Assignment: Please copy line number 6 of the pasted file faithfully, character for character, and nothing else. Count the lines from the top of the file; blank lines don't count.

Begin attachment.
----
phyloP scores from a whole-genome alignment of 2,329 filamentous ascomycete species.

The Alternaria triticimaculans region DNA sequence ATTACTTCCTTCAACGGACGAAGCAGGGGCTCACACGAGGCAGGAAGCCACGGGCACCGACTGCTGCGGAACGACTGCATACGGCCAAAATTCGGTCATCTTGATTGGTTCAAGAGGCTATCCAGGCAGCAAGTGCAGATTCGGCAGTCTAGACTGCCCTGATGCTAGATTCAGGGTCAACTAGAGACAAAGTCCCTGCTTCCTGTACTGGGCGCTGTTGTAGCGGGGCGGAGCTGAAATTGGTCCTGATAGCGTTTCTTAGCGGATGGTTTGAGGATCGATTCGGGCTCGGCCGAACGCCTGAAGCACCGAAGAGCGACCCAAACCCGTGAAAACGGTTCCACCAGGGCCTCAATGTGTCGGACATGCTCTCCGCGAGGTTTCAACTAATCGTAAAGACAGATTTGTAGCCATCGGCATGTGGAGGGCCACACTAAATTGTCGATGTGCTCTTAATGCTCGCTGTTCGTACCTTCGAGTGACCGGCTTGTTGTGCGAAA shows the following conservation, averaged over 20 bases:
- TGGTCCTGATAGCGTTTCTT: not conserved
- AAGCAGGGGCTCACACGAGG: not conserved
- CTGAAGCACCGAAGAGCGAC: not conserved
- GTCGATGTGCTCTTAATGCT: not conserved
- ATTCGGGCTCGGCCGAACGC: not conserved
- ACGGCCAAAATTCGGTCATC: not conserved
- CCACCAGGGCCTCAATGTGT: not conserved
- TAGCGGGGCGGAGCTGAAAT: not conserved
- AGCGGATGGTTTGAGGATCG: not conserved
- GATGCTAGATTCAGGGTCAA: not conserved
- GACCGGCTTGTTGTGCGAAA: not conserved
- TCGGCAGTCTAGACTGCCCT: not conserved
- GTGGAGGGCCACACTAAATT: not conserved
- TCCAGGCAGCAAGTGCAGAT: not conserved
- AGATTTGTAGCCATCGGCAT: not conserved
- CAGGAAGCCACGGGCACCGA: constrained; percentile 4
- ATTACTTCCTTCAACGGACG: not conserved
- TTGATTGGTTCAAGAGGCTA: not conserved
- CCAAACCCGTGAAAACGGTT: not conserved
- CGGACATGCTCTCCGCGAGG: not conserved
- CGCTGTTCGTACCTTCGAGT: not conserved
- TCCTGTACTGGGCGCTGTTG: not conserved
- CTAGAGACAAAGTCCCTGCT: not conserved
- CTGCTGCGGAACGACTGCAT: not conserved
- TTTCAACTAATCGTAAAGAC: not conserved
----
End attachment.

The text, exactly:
- GTCGATGTGCTCTTAATGCT: not conserved